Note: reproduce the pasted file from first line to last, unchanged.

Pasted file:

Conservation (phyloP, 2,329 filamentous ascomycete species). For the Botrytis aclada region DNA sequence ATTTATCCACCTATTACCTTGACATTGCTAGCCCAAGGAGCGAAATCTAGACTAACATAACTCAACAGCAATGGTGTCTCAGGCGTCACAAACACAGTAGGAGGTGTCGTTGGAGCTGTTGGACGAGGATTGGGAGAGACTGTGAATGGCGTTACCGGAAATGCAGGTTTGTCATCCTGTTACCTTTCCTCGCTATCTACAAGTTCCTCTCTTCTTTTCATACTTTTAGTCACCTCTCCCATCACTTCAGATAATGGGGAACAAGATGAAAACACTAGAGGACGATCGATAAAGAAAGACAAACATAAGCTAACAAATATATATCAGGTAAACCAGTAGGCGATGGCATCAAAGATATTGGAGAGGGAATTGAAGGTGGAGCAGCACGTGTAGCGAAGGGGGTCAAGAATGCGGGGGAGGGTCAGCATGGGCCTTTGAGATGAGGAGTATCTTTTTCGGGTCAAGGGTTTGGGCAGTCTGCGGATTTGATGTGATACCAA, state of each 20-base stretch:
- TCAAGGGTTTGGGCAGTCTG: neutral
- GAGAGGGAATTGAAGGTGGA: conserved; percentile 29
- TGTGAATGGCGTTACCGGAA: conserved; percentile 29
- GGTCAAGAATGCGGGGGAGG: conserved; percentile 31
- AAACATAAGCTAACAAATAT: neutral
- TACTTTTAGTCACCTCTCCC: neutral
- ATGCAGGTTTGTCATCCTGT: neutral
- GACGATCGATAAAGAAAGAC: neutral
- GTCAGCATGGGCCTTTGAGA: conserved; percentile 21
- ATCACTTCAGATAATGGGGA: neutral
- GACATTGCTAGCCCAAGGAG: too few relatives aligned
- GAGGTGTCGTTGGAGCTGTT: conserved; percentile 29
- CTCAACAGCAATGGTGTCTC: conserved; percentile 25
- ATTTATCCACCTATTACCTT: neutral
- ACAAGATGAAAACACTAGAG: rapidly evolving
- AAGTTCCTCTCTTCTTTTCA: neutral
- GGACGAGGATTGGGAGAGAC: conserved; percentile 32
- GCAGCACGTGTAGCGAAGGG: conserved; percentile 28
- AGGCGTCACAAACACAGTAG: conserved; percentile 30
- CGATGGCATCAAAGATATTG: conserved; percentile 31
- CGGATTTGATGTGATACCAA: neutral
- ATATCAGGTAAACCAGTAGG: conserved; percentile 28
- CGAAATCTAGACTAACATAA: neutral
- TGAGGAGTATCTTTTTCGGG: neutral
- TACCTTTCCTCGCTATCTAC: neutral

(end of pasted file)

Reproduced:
Conservation (phyloP, 2,329 filamentous ascomycete species). For the Botrytis aclada region DNA sequence ATTTATCCACCTATTACCTTGACATTGCTAGCCCAAGGAGCGAAATCTAGACTAACATAACTCAACAGCAATGGTGTCTCAGGCGTCACAAACACAGTAGGAGGTGTCGTTGGAGCTGTTGGACGAGGATTGGGAGAGACTGTGAATGGCGTTACCGGAAATGCAGGTTTGTCATCCTGTTACCTTTCCTCGCTATCTACAAGTTCCTCTCTTCTTTTCATACTTTTAGTCACCTCTCCCATCACTTCAGATAATGGGGAACAAGATGAAAACACTAGAGGACGATCGATAAAGAAAGACAAACATAAGCTAACAAATATATATCAGGTAAACCAGTAGGCGATGGCATCAAAGATATTGGAGAGGGAATTGAAGGTGGAGCAGCACGTGTAGCGAAGGGGGTCAAGAATGCGGGGGAGGGTCAGCATGGGCCTTTGAGATGAGGAGTATCTTTTTCGGGTCAAGGGTTTGGGCAGTCTGCGGATTTGATGTGATACCAA, state of each 20-base stretch:
- TCAAGGGTTTGGGCAGTCTG: neutral
- GAGAGGGAATTGAAGGTGGA: conserved; percentile 29
- TGTGAATGGCGTTACCGGAA: conserved; percentile 29
- GGTCAAGAATGCGGGGGAGG: conserved; percentile 31
- AAACATAAGCTAACAAATAT: neutral
- TACTTTTAGTCACCTCTCCC: neutral
- ATGCAGGTTTGTCATCCTGT: neutral
- GACGATCGATAAAGAAAGAC: neutral
- GTCAGCATGGGCCTTTGAGA: conserved; percentile 21
- ATCACTTCAGATAATGGGGA: neutral
- GACATTGCTAGCCCAAGGAG: too few relatives aligned
- GAGGTGTCGTTGGAGCTGTT: conserved; percentile 29
- CTCAACAGCAATGGTGTCTC: conserved; percentile 25
- ATTTATCCACCTATTACCTT: neutral
- ACAAGATGAAAACACTAGAG: rapidly evolving
- AAGTTCCTCTCTTCTTTTCA: neutral
- GGACGAGGATTGGGAGAGAC: conserved; percentile 32
- GCAGCACGTGTAGCGAAGGG: conserved; percentile 28
- AGGCGTCACAAACACAGTAG: conserved; percentile 30
- CGATGGCATCAAAGATATTG: conserved; percentile 31
- CGGATTTGATGTGATACCAA: neutral
- ATATCAGGTAAACCAGTAGG: conserved; percentile 28
- CGAAATCTAGACTAACATAA: neutral
- TGAGGAGTATCTTTTTCGGG: neutral
- TACCTTTCCTCGCTATCTAC: neutral